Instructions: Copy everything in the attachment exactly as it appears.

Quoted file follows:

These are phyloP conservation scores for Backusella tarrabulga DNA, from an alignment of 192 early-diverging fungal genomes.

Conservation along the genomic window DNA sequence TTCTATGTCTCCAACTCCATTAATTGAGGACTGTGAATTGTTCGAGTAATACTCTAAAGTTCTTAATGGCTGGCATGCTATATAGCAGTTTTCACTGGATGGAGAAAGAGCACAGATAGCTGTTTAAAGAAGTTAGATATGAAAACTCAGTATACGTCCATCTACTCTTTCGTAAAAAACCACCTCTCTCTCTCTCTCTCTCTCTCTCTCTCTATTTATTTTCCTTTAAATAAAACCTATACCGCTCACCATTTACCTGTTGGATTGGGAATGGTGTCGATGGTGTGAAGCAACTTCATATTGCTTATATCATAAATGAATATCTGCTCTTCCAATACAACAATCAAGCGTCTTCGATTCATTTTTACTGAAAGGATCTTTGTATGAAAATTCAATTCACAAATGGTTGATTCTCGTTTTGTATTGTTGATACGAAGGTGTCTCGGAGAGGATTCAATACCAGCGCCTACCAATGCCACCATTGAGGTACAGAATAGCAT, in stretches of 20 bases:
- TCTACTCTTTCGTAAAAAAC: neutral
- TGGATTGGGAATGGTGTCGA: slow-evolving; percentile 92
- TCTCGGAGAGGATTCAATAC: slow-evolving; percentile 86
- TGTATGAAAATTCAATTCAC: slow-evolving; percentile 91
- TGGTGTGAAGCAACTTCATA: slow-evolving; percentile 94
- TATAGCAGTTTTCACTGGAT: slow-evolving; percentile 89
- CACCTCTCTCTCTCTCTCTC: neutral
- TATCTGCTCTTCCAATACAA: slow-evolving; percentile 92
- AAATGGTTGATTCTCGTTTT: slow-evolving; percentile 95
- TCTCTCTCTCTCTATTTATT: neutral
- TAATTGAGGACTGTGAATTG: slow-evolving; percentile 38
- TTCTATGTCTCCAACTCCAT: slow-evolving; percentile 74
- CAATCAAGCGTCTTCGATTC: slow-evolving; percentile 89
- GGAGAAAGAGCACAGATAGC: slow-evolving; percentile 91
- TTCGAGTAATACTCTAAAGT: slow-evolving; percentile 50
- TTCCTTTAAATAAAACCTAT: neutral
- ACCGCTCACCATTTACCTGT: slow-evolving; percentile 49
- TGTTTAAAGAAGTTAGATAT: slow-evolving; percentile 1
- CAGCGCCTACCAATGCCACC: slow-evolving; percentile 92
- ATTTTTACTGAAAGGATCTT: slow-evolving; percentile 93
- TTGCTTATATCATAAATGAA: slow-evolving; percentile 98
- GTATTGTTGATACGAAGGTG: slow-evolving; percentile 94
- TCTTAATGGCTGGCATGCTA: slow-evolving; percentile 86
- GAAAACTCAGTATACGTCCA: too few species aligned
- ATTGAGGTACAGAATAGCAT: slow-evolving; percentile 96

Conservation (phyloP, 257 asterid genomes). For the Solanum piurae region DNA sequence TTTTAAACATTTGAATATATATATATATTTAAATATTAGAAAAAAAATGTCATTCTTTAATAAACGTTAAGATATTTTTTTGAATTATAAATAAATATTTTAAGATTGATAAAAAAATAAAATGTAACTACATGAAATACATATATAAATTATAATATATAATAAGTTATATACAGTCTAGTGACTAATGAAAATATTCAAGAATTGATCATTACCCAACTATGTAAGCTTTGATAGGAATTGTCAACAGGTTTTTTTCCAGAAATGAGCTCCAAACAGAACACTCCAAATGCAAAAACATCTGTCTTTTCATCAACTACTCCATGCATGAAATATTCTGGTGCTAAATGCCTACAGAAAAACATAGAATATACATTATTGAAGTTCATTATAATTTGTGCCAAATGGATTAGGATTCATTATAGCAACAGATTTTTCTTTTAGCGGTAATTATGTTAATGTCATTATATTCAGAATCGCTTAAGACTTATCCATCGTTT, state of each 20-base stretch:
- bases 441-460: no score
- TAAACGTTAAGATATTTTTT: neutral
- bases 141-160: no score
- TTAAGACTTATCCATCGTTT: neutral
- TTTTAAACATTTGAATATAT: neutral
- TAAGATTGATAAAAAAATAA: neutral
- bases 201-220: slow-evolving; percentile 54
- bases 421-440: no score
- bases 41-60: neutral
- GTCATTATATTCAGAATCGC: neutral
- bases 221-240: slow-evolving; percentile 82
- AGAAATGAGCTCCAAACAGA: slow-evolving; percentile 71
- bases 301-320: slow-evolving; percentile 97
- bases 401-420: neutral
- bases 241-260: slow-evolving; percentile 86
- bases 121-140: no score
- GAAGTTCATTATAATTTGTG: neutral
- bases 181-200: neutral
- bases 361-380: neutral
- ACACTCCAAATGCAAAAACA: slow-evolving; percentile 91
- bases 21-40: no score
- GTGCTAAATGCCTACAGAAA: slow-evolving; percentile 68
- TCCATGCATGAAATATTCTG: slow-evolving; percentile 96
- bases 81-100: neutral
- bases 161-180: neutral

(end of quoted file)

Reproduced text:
These are phyloP conservation scores for Backusella tarrabulga DNA, from an alignment of 192 early-diverging fungal genomes.

Conservation along the genomic window DNA sequence TTCTATGTCTCCAACTCCATTAATTGAGGACTGTGAATTGTTCGAGTAATACTCTAAAGTTCTTAATGGCTGGCATGCTATATAGCAGTTTTCACTGGATGGAGAAAGAGCACAGATAGCTGTTTAAAGAAGTTAGATATGAAAACTCAGTATACGTCCATCTACTCTTTCGTAAAAAACCACCTCTCTCTCTCTCTCTCTCTCTCTCTCTCTATTTATTTTCCTTTAAATAAAACCTATACCGCTCACCATTTACCTGTTGGATTGGGAATGGTGTCGATGGTGTGAAGCAACTTCATATTGCTTATATCATAAATGAATATCTGCTCTTCCAATACAACAATCAAGCGTCTTCGATTCATTTTTACTGAAAGGATCTTTGTATGAAAATTCAATTCACAAATGGTTGATTCTCGTTTTGTATTGTTGATACGAAGGTGTCTCGGAGAGGATTCAATACCAGCGCCTACCAATGCCACCATTGAGGTACAGAATAGCAT, in stretches of 20 bases:
- TCTACTCTTTCGTAAAAAAC: neutral
- TGGATTGGGAATGGTGTCGA: slow-evolving; percentile 92
- TCTCGGAGAGGATTCAATAC: slow-evolving; percentile 86
- TGTATGAAAATTCAATTCAC: slow-evolving; percentile 91
- TGGTGTGAAGCAACTTCATA: slow-evolving; percentile 94
- TATAGCAGTTTTCACTGGAT: slow-evolving; percentile 89
- CACCTCTCTCTCTCTCTCTC: neutral
- TATCTGCTCTTCCAATACAA: slow-evolving; percentile 92
- AAATGGTTGATTCTCGTTTT: slow-evolving; percentile 95
- TCTCTCTCTCTCTATTTATT: neutral
- TAATTGAGGACTGTGAATTG: slow-evolving; percentile 38
- TTCTATGTCTCCAACTCCAT: slow-evolving; percentile 74
- CAATCAAGCGTCTTCGATTC: slow-evolving; percentile 89
- GGAGAAAGAGCACAGATAGC: slow-evolving; percentile 91
- TTCGAGTAATACTCTAAAGT: slow-evolving; percentile 50
- TTCCTTTAAATAAAACCTAT: neutral
- ACCGCTCACCATTTACCTGT: slow-evolving; percentile 49
- TGTTTAAAGAAGTTAGATAT: slow-evolving; percentile 1
- CAGCGCCTACCAATGCCACC: slow-evolving; percentile 92
- ATTTTTACTGAAAGGATCTT: slow-evolving; percentile 93
- TTGCTTATATCATAAATGAA: slow-evolving; percentile 98
- GTATTGTTGATACGAAGGTG: slow-evolving; percentile 94
- TCTTAATGGCTGGCATGCTA: slow-evolving; percentile 86
- GAAAACTCAGTATACGTCCA: too few species aligned
- ATTGAGGTACAGAATAGCAT: slow-evolving; percentile 96

Conservation (phyloP, 257 asterid genomes). For the Solanum piurae region DNA sequence TTTTAAACATTTGAATATATATATATATTTAAATATTAGAAAAAAAATGTCATTCTTTAATAAACGTTAAGATATTTTTTTGAATTATAAATAAATATTTTAAGATTGATAAAAAAATAAAATGTAACTACATGAAATACATATATAAATTATAATATATAATAAGTTATATACAGTCTAGTGACTAATGAAAATATTCAAGAATTGATCATTACCCAACTATGTAAGCTTTGATAGGAATTGTCAACAGGTTTTTTTCCAGAAATGAGCTCCAAACAGAACACTCCAAATGCAAAAACATCTGTCTTTTCATCAACTACTCCATGCATGAAATATTCTGGTGCTAAATGCCTACAGAAAAACATAGAATATACATTATTGAAGTTCATTATAATTTGTGCCAAATGGATTAGGATTCATTATAGCAACAGATTTTTCTTTTAGCGGTAATTATGTTAATGTCATTATATTCAGAATCGCTTAAGACTTATCCATCGTTT, state of each 20-base stretch:
- bases 441-460: no score
- TAAACGTTAAGATATTTTTT: neutral
- bases 141-160: no score
- TTAAGACTTATCCATCGTTT: neutral
- TTTTAAACATTTGAATATAT: neutral
- TAAGATTGATAAAAAAATAA: neutral
- bases 201-220: slow-evolving; percentile 54
- bases 421-440: no score
- bases 41-60: neutral
- GTCATTATATTCAGAATCGC: neutral
- bases 221-240: slow-evolving; percentile 82
- AGAAATGAGCTCCAAACAGA: slow-evolving; percentile 71
- bases 301-320: slow-evolving; percentile 97
- bases 401-420: neutral
- bases 241-260: slow-evolving; percentile 86
- bases 121-140: no score
- GAAGTTCATTATAATTTGTG: neutral
- bases 181-200: neutral
- bases 361-380: neutral
- ACACTCCAAATGCAAAAACA: slow-evolving; percentile 91
- bases 21-40: no score
- GTGCTAAATGCCTACAGAAA: slow-evolving; percentile 68
- TCCATGCATGAAATATTCTG: slow-evolving; percentile 96
- bases 81-100: neutral
- bases 161-180: neutral